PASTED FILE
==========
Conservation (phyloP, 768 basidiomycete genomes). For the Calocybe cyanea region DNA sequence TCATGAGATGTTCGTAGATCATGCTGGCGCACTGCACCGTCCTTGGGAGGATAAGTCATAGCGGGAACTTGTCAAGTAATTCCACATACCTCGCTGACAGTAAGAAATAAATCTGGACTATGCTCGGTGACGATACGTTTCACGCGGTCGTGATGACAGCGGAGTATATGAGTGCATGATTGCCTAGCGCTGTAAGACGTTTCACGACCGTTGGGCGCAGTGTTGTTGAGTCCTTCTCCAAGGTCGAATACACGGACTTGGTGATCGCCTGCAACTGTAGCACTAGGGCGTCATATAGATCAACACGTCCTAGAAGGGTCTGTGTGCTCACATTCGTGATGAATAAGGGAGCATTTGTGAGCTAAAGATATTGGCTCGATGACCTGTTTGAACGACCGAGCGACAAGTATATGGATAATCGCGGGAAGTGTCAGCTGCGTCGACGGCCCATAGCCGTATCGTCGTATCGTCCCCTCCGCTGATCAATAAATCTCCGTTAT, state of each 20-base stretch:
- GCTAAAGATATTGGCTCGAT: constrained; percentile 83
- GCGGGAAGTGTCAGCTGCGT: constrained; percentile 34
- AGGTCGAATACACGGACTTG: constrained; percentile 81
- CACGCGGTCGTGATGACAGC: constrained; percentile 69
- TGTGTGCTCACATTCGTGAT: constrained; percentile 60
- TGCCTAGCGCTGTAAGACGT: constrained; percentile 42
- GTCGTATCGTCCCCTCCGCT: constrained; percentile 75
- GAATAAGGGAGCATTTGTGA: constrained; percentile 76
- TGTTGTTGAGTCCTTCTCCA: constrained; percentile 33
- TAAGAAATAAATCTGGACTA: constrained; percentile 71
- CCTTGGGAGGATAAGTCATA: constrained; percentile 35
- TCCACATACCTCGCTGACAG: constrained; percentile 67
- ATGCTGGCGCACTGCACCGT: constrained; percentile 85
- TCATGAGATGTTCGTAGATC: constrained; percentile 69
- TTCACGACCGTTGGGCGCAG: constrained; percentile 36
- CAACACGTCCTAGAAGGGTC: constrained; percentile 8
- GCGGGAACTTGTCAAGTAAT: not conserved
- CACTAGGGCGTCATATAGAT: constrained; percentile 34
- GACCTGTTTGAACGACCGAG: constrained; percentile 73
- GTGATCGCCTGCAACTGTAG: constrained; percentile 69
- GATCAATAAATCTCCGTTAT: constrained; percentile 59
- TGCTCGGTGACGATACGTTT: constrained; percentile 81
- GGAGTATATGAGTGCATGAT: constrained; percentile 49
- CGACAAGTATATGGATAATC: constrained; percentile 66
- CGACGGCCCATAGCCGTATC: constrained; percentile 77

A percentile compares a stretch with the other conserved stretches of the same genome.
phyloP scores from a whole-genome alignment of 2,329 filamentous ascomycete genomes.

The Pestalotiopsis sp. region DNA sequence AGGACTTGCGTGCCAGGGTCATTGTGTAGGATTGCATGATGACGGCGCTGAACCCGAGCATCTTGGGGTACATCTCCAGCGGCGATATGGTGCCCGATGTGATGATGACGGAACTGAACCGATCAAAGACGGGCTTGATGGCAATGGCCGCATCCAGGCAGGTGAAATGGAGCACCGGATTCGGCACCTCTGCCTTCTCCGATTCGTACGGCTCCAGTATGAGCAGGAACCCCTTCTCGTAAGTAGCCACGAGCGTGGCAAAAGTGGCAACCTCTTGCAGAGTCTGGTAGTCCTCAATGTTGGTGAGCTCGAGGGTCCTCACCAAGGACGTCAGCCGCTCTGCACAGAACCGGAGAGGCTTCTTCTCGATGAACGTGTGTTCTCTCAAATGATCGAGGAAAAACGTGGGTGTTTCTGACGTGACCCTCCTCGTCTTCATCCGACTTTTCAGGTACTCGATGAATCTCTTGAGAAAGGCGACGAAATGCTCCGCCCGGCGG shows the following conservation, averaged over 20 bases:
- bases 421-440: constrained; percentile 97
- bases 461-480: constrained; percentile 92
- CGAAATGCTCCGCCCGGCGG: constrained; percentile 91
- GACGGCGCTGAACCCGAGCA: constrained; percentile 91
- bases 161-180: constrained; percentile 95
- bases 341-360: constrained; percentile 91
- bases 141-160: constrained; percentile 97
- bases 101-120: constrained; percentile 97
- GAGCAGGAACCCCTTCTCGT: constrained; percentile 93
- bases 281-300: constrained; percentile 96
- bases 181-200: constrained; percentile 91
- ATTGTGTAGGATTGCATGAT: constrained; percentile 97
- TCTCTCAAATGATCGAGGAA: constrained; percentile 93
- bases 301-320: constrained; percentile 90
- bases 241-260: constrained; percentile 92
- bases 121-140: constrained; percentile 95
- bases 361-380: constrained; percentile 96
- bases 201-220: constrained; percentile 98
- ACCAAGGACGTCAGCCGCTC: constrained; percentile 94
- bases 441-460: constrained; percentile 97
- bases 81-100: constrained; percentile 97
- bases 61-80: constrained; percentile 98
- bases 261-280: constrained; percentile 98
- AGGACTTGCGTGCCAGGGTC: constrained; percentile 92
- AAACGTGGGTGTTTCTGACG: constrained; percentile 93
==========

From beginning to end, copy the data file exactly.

Conservation (phyloP, 768 basidiomycete genomes). For the Calocybe cyanea region DNA sequence TCATGAGATGTTCGTAGATCATGCTGGCGCACTGCACCGTCCTTGGGAGGATAAGTCATAGCGGGAACTTGTCAAGTAATTCCACATACCTCGCTGACAGTAAGAAATAAATCTGGACTATGCTCGGTGACGATACGTTTCACGCGGTCGTGATGACAGCGGAGTATATGAGTGCATGATTGCCTAGCGCTGTAAGACGTTTCACGACCGTTGGGCGCAGTGTTGTTGAGTCCTTCTCCAAGGTCGAATACACGGACTTGGTGATCGCCTGCAACTGTAGCACTAGGGCGTCATATAGATCAACACGTCCTAGAAGGGTCTGTGTGCTCACATTCGTGATGAATAAGGGAGCATTTGTGAGCTAAAGATATTGGCTCGATGACCTGTTTGAACGACCGAGCGACAAGTATATGGATAATCGCGGGAAGTGTCAGCTGCGTCGACGGCCCATAGCCGTATCGTCGTATCGTCCCCTCCGCTGATCAATAAATCTCCGTTAT, state of each 20-base stretch:
- GCTAAAGATATTGGCTCGAT: constrained; percentile 83
- GCGGGAAGTGTCAGCTGCGT: constrained; percentile 34
- AGGTCGAATACACGGACTTG: constrained; percentile 81
- CACGCGGTCGTGATGACAGC: constrained; percentile 69
- TGTGTGCTCACATTCGTGAT: constrained; percentile 60
- TGCCTAGCGCTGTAAGACGT: constrained; percentile 42
- GTCGTATCGTCCCCTCCGCT: constrained; percentile 75
- GAATAAGGGAGCATTTGTGA: constrained; percentile 76
- TGTTGTTGAGTCCTTCTCCA: constrained; percentile 33
- TAAGAAATAAATCTGGACTA: constrained; percentile 71
- CCTTGGGAGGATAAGTCATA: constrained; percentile 35
- TCCACATACCTCGCTGACAG: constrained; percentile 67
- ATGCTGGCGCACTGCACCGT: constrained; percentile 85
- TCATGAGATGTTCGTAGATC: constrained; percentile 69
- TTCACGACCGTTGGGCGCAG: constrained; percentile 36
- CAACACGTCCTAGAAGGGTC: constrained; percentile 8
- GCGGGAACTTGTCAAGTAAT: not conserved
- CACTAGGGCGTCATATAGAT: constrained; percentile 34
- GACCTGTTTGAACGACCGAG: constrained; percentile 73
- GTGATCGCCTGCAACTGTAG: constrained; percentile 69
- GATCAATAAATCTCCGTTAT: constrained; percentile 59
- TGCTCGGTGACGATACGTTT: constrained; percentile 81
- GGAGTATATGAGTGCATGAT: constrained; percentile 49
- CGACAAGTATATGGATAATC: constrained; percentile 66
- CGACGGCCCATAGCCGTATC: constrained; percentile 77

A percentile compares a stretch with the other conserved stretches of the same genome.
phyloP scores from a whole-genome alignment of 2,329 filamentous ascomycete genomes.

The Pestalotiopsis sp. region DNA sequence AGGACTTGCGTGCCAGGGTCATTGTGTAGGATTGCATGATGACGGCGCTGAACCCGAGCATCTTGGGGTACATCTCCAGCGGCGATATGGTGCCCGATGTGATGATGACGGAACTGAACCGATCAAAGACGGGCTTGATGGCAATGGCCGCATCCAGGCAGGTGAAATGGAGCACCGGATTCGGCACCTCTGCCTTCTCCGATTCGTACGGCTCCAGTATGAGCAGGAACCCCTTCTCGTAAGTAGCCACGAGCGTGGCAAAAGTGGCAACCTCTTGCAGAGTCTGGTAGTCCTCAATGTTGGTGAGCTCGAGGGTCCTCACCAAGGACGTCAGCCGCTCTGCACAGAACCGGAGAGGCTTCTTCTCGATGAACGTGTGTTCTCTCAAATGATCGAGGAAAAACGTGGGTGTTTCTGACGTGACCCTCCTCGTCTTCATCCGACTTTTCAGGTACTCGATGAATCTCTTGAGAAAGGCGACGAAATGCTCCGCCCGGCGG shows the following conservation, averaged over 20 bases:
- bases 421-440: constrained; percentile 97
- bases 461-480: constrained; percentile 92
- CGAAATGCTCCGCCCGGCGG: constrained; percentile 91
- GACGGCGCTGAACCCGAGCA: constrained; percentile 91
- bases 161-180: constrained; percentile 95
- bases 341-360: constrained; percentile 91
- bases 141-160: constrained; percentile 97
- bases 101-120: constrained; percentile 97
- GAGCAGGAACCCCTTCTCGT: constrained; percentile 93
- bases 281-300: constrained; percentile 96
- bases 181-200: constrained; percentile 91
- ATTGTGTAGGATTGCATGAT: constrained; percentile 97
- TCTCTCAAATGATCGAGGAA: constrained; percentile 93
- bases 301-320: constrained; percentile 90
- bases 241-260: constrained; percentile 92
- bases 121-140: constrained; percentile 95
- bases 361-380: constrained; percentile 96
- bases 201-220: constrained; percentile 98
- ACCAAGGACGTCAGCCGCTC: constrained; percentile 94
- bases 441-460: constrained; percentile 97
- bases 81-100: constrained; percentile 97
- bases 61-80: constrained; percentile 98
- bases 261-280: constrained; percentile 98
- AGGACTTGCGTGCCAGGGTC: constrained; percentile 92
- AAACGTGGGTGTTTCTGACG: constrained; percentile 93